Raising Awareness of – and Deductions for Long Term Care Insurance

The bulk of November sits snugly between the frights of Halloween and the gathering-the-family-festival of Thanksgiving. So – since there are few more frightening things for a family to experience than a need for extended long term care – perhaps it’s fitting that November is also National Long Term Care Insurance Awareness Month!

Agents and insurance company claims department employees can vouch for the fact that calls about claims spike around the holidays. Many speculate that – when families gather – adult children are sometimes confronted with the difficult reality that mom and/or dad is in need of care. This heightened claims activity starts in late November and continues through the first quarter of the following year.

If your parents have a long term care insurance policy, do you know where it is? And, if you have a policy, do your kids (or does someone else close to you) know where it is? We’re aware that we won’t be filling out our own claims paperwork for life insurance! However, sometimes we fail to consider that it will be someone else doing our long term care insurance claim filing.

Enough about awareness…let’s talk about deductions!

The federal tax deduction for long term care insurance premiums for individuals is limited to those who can take a deduction for unreimbursed medical expenses.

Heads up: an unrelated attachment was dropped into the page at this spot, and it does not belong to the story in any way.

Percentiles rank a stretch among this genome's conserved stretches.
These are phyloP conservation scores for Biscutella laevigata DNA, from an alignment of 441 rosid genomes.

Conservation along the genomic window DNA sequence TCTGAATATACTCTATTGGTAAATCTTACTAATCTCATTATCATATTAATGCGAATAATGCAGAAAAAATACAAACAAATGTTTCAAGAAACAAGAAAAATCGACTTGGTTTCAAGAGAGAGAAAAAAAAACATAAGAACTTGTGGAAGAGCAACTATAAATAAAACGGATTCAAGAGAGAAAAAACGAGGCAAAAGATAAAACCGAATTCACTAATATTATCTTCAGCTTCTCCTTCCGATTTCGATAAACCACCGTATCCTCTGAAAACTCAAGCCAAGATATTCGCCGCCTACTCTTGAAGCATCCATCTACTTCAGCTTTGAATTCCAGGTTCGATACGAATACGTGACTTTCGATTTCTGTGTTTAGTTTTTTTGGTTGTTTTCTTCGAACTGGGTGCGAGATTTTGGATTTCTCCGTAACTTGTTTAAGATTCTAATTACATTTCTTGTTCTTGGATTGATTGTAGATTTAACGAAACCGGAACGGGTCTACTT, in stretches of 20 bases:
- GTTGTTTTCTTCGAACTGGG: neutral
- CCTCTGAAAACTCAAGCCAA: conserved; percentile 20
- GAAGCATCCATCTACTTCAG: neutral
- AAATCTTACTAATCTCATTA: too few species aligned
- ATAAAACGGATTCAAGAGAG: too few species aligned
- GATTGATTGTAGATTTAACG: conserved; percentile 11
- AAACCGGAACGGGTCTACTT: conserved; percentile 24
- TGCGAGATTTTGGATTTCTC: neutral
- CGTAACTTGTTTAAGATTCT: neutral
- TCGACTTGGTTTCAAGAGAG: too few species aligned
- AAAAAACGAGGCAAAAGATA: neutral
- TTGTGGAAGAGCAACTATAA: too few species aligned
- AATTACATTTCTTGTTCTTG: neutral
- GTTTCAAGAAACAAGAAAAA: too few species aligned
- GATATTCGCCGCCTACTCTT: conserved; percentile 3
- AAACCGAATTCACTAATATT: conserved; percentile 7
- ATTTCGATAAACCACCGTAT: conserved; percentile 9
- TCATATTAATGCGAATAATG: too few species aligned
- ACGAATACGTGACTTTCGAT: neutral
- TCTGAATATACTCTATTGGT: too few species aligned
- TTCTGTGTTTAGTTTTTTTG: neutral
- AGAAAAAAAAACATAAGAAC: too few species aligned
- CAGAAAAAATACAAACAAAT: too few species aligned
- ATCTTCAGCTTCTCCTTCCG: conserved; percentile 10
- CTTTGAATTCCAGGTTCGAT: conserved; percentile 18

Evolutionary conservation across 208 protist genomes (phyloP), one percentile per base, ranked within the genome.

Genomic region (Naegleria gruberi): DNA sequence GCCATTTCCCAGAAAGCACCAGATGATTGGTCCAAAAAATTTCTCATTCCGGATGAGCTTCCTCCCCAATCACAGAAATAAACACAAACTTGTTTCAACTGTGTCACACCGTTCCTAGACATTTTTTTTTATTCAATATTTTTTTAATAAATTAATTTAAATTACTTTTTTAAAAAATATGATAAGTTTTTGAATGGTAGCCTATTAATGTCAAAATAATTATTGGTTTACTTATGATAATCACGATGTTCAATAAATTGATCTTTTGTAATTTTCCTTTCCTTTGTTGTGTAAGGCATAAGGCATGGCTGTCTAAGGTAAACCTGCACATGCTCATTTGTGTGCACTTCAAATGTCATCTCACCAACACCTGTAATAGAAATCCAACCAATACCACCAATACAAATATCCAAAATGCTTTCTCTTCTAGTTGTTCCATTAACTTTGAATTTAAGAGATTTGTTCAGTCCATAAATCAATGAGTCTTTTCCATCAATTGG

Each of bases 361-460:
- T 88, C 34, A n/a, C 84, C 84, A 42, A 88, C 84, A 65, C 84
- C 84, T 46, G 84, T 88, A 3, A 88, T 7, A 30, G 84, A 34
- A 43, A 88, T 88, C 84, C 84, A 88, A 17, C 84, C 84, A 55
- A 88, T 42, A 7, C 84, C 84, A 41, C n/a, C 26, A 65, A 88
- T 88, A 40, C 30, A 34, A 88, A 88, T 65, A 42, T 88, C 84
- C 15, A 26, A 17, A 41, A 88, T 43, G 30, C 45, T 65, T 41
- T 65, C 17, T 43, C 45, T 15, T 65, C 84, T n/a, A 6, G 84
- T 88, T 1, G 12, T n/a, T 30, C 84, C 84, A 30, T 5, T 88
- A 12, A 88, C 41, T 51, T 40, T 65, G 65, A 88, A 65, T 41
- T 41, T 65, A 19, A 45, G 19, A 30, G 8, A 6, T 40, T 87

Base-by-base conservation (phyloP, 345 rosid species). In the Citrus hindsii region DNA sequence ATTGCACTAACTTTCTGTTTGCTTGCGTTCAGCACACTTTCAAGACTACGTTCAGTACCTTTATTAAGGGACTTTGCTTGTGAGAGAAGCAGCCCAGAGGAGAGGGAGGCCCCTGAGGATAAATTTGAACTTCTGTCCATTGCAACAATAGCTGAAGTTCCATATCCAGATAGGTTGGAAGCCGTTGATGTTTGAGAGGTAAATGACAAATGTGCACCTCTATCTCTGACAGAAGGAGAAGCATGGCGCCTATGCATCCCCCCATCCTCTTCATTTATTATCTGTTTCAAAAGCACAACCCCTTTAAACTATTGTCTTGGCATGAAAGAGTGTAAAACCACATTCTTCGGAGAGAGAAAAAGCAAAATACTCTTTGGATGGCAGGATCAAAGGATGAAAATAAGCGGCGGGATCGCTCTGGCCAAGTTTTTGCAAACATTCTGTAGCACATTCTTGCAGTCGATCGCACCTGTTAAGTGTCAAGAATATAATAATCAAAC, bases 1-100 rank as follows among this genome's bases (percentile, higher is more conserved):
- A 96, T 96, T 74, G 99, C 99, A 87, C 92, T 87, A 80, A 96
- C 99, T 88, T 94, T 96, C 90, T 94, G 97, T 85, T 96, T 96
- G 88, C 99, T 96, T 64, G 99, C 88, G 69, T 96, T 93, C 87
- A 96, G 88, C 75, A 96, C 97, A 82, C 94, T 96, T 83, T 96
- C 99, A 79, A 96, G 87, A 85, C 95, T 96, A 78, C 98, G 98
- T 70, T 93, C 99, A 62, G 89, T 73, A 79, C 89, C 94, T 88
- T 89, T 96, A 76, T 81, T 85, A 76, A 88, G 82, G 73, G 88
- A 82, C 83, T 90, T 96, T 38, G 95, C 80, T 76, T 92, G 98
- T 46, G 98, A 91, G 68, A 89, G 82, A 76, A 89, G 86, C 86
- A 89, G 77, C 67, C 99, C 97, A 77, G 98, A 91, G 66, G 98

Long term care insurance premiums for ‘qualified’ policies are able to be included in medical expenses, to the age-based limits shown below (the 2015 limits were just announced). When unreimbursed medical expenses (including Medicare premiums) for the taxpayer, his or her spouse, and other dependents exceed 10 percent of the taxpayer’s adjusted gross income (or 7.5 percent for taxpayers age 65+ [through 2016]), they are deductible

Attained age on 12-31-15                                            Maximum deduction for taxable year

40 or less                                                                          $380
More than 40 but not more than 50                             $710
More than 50 but not more than 60                             $1,430
More than 60 but not more than 70                             $3,800
More than 70                                                                   $4,750

Self-employed business owners showing a profit can take a deduction up to the age-based maximum, regardless of income or medical expenses.

There is only one other changeable number as relates to federal taxes and long term care insurance, and it relates to taxation of benefits. Benefits received from qualified per diem or indemnity policy may be taxable if they pay an amount that exceeds the cost of an insured’s actual qualified long term care expenses. Proceeds from these policies are only taxable to the extent that they either exceed the cost of qualified care expenses or exceed $330 per day (unchanged from 2014), whichever is greater.

And finally, an often-overlooked tax advantage is the fact that LTCI premiums for a qualified policy (the vast majority of policies are qualified) are a qualified medical expense under Health Savings Accounts. And yes, a self-employed taxpayer may take an age-based deduction, and use her HSA to pay the balance.

http://www.irs.gov/pub/irs-drop/rp-14-61.pdf (see page 16)
IRS publication about Health Savings Accounts – used to pay LTCI premiums (see page 8)